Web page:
Tuesday, May 17, 2022

Valthungians in Spaaaaaaace!

I wanted to put together some fun Valthungian stuff about astronomy and other cosmological stuff, but I don’t really have a cohesive theme for it other than to just give you some sets of interesting words. So here you go:

(I’m including the dative form of these terms where applicable, because one of the interesting things about astronomy terms is that many of them are formed by turning normal a-stem nouns or adjectives into j- or u-stem neuters, giving them a little spin. Unfortunately the j-stem neuters look completely boring and ordinary in the nominative and accusative singular, but they can get pretty wild in the remaining cases.)

Sōgila (n.f, dat. sōgila): The Sun.

Early Germanic had two words for ‘sun’: *sōwilō (cognate with Latin sol) and *sunnǭ (cognate with English sun). In Valthungian, *sōwilō became sōgila, which kept the meaning of ‘sun’, while *sunnǭ became sutna and came to mean ‘sunlight’ or ‘sunshine’.

  • Sōgilaris (adj): solar.
  • Sutna (n.f, dat. sutnin): sunlight, sunshine, the light from the sun.

Mēna (n.m, dat. mēnin): The Moon.

  • Mēnalis (adj): lunar.
  • Baðmus Mēnalis (n.m. dat. baðmua mēnalitma): phase of the moon.
  • Ǧunge (n.n, dat. ǧunǧa): Young Moon. (The phases of the moon from new to full.)
  • Lēse (n.n, dat. lēša): New Moon (“Empty Moon”).
  • Nio (n.n, dat. njuga): Waxing Crescent (“New Moon” – careful, false friends!)
  • Tǣsue (n.n, dat. tǣsuja): Waxing/First Quarter (“Right Moon”).
  • Saðe (n.n, dat. seþia): Gibbous Moon (“Sated Moon”).
  • Laðe (n.n, dat. leþia): Old Moon  (The phases of the moon from full to new.)
  • Futle (n.n, dat. fytlia): Full Moon (“Full Moon”).
  • Flage (n.n, dat. fleǧa): Disseminating Moon  (“Fallow Moon”).
  • Þlīðume (n.n, dat. þlīðumia): Waning/Last Quarter (“Left Moon”).
  • Sigiðe (n.n, dat. sigiþia): Balsamic Moon (“Scythe Moon”).

Hreufs (n.m, dat. hreuva): Planet. While this readily translates to “planet” in our traditional understanding of it, there are small differences. Hreufs refers specifically to celestial objects which orbit a sun and have achieved hydrostatic equilibrium (i.e. they are round), so this includes the category of dwarf planets which do not clear their solar neighborhood. Pluto may not be a planet anymore, but it is definitely a hreuf, as is Ceres, and Eris, and others! Hreufs comes from the verb hreuvna ‘to bend’ or ‘to arc’, i.e. ‘to be round’, hence the additional importance placed on hydrostatic equilibrium.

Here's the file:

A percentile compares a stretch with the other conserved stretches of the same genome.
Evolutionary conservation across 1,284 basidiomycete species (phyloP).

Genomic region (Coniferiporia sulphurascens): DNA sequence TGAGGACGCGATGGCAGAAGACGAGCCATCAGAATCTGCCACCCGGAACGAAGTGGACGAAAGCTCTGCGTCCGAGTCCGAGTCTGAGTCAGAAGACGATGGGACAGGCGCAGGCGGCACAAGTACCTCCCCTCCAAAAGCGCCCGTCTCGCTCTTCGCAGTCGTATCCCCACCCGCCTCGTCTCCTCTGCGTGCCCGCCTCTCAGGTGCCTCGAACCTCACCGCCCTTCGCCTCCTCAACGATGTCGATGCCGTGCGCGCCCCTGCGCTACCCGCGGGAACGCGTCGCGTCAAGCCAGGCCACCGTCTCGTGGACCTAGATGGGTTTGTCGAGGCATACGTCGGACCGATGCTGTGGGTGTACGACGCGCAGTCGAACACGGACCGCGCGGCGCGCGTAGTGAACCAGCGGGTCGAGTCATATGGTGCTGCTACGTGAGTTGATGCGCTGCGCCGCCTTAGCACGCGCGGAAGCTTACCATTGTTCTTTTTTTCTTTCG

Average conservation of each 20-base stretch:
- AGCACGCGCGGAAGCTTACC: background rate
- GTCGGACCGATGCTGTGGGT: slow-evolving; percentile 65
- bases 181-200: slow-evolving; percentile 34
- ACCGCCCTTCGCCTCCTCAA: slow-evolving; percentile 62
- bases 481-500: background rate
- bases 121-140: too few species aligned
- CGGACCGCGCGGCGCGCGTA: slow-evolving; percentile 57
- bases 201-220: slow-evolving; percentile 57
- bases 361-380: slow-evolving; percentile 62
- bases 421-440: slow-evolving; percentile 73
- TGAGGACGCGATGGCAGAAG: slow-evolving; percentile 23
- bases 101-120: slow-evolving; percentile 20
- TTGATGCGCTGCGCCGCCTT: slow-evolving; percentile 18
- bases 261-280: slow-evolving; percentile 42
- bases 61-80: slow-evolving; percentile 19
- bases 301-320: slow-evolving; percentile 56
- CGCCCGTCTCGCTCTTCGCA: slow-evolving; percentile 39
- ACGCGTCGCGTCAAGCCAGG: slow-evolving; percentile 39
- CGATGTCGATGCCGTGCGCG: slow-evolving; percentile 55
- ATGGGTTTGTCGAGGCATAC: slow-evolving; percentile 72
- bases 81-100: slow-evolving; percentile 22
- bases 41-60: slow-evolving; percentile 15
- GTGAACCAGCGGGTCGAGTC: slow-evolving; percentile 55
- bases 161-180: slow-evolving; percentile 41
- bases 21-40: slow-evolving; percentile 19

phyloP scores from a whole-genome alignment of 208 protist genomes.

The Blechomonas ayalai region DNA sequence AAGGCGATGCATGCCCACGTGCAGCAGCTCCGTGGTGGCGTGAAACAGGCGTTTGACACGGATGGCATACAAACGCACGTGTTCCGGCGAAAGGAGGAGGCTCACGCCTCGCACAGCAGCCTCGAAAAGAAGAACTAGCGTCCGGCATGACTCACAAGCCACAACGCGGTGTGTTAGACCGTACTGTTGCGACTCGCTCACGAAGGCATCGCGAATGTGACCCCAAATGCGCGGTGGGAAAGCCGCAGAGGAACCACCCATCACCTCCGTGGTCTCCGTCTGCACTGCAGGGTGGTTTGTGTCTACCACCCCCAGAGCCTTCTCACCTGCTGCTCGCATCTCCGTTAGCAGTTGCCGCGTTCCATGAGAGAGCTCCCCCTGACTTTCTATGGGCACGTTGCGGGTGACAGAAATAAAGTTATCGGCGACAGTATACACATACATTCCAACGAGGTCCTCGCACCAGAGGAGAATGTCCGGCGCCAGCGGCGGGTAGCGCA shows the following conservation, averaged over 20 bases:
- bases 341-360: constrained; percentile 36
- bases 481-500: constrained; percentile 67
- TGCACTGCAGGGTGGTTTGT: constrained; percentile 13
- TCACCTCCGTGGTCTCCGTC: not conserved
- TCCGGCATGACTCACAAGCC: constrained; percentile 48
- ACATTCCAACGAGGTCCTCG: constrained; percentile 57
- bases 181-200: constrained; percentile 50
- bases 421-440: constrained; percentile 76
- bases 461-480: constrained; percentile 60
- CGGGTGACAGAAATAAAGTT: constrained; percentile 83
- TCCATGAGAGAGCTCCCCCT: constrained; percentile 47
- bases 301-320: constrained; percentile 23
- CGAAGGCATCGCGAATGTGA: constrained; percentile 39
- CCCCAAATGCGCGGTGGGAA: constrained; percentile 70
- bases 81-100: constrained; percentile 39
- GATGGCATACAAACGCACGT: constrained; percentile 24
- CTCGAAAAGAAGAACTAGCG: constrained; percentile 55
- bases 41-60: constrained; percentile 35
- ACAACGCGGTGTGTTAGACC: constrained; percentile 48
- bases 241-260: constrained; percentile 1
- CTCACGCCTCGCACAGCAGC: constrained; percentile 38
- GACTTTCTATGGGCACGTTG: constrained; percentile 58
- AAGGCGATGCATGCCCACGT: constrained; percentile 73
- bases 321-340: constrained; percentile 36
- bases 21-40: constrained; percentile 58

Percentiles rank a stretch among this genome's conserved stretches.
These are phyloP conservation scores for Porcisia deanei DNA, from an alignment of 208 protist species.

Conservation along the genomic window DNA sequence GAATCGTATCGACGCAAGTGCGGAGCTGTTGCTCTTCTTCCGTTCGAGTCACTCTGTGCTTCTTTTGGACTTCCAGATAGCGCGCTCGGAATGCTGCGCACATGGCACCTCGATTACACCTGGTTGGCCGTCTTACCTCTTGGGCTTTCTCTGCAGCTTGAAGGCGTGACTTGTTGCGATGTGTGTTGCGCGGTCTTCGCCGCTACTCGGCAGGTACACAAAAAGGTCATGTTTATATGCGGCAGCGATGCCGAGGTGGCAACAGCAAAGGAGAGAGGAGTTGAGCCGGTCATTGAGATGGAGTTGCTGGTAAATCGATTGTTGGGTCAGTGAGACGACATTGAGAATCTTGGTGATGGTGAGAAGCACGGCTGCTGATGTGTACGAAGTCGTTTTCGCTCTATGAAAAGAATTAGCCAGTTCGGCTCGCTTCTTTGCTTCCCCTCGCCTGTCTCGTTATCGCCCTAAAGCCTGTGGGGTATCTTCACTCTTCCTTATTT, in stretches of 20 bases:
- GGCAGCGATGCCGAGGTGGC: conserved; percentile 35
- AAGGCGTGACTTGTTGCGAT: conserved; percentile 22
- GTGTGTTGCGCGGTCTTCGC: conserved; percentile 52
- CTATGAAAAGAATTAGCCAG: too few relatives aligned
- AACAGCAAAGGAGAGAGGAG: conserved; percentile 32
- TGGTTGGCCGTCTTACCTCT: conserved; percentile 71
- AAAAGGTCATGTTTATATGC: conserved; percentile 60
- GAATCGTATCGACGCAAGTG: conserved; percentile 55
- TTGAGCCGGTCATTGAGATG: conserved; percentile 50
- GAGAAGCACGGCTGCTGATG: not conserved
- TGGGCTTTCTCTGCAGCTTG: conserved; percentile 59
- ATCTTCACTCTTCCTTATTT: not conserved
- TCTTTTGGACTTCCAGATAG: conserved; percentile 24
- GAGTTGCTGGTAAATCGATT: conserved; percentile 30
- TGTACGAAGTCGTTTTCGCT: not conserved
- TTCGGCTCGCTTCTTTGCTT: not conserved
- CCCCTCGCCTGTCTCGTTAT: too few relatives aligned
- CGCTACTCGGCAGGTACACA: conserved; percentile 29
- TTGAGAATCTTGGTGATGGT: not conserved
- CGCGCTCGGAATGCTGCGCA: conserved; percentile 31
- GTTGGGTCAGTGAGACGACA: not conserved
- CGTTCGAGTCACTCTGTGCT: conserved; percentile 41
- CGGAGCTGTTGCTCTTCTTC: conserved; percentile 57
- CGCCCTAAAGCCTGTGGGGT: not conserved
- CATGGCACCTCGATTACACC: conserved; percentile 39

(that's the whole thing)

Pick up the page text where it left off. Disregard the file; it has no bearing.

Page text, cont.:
The planets in Valthungian are generally named for the Germanic counterparts of the Roman and Greek deities they are named for in most languages, though most with a j- or u-stem suffix to distinguish them from the Gods themselves, and it doesn’t hurt that that obscures them a little from the mayonnaise people who get excited whenever someone says “Germanic” on the internet.

  • Brekurio (n.n, dat. Brekuria): Mercury (from Latin Mercurius).
  • Wōðe (n.n, dat. Wœuǧa): Mercury (from Wōðnas ‘Odin’, an archaic name, now mostly replaced by Brekurio).
  • Frīðe (n.n, dat. Frīǧa): Venus (from Frīde ‘Frigg’).
  • Miǧingraþs (n.f, dat. Miǧingraða) Earth (“Middle Area”). Not to be confused with reða, which just means ‘dirt’.
  • Tījo (n.n, dat. Tījuga): Mars (from Tījus ‘Tiw, Týr’).
  • Sive (n.n, dat. Sibia): Ceres (from Sifs ‘Sif’).
  • Þundre (n.n, dat. Þyndria): Jupiter (from Þundra ‘Thor’).
  • Boro (n.n, dat. Borua): Saturn (from Bor ‘Bor’).
  • So Boris Greða (n.f, dat. þiža Boris Greða) Saturn’s Rings. (Literally, “Bur’s Belt”) – Note that it’s “Boris” and not “Borus,” so actually “Bur” and not the derived planetary name.
  • Būre (n.n, dat. Bȳria): Uranus (from Bȳria ‘Búrr’).
  • Dreðo (n.n, dat. Dreðua): Neptune (from Dreðus ‘Njǫrðr, Nerthuz’).
  • Hale (n.n, dat. Helia): Pluto (from Helia ‘Hel, Hela, Hell’).
  • Luke (n.n, dat. Lyča): Eris (from Luka ‘Loki’).

Rikuže (n.n, dat. rikuža): eclipse (of any sort).

  • Tunglarikuže (n.n, dat. tunglarikuža): eclipse (pretty much a synonym of rikuže, though the latter has some metaphorical applications that are lost once you add tungla- to the word.)
  • Rikuže sōgilare (n.n, dat. rikuža sōgilaritma): solar eclipse.
  • Rikuže mēnale (n.n, dat. rikuža mēnalitma): lunar eclipse.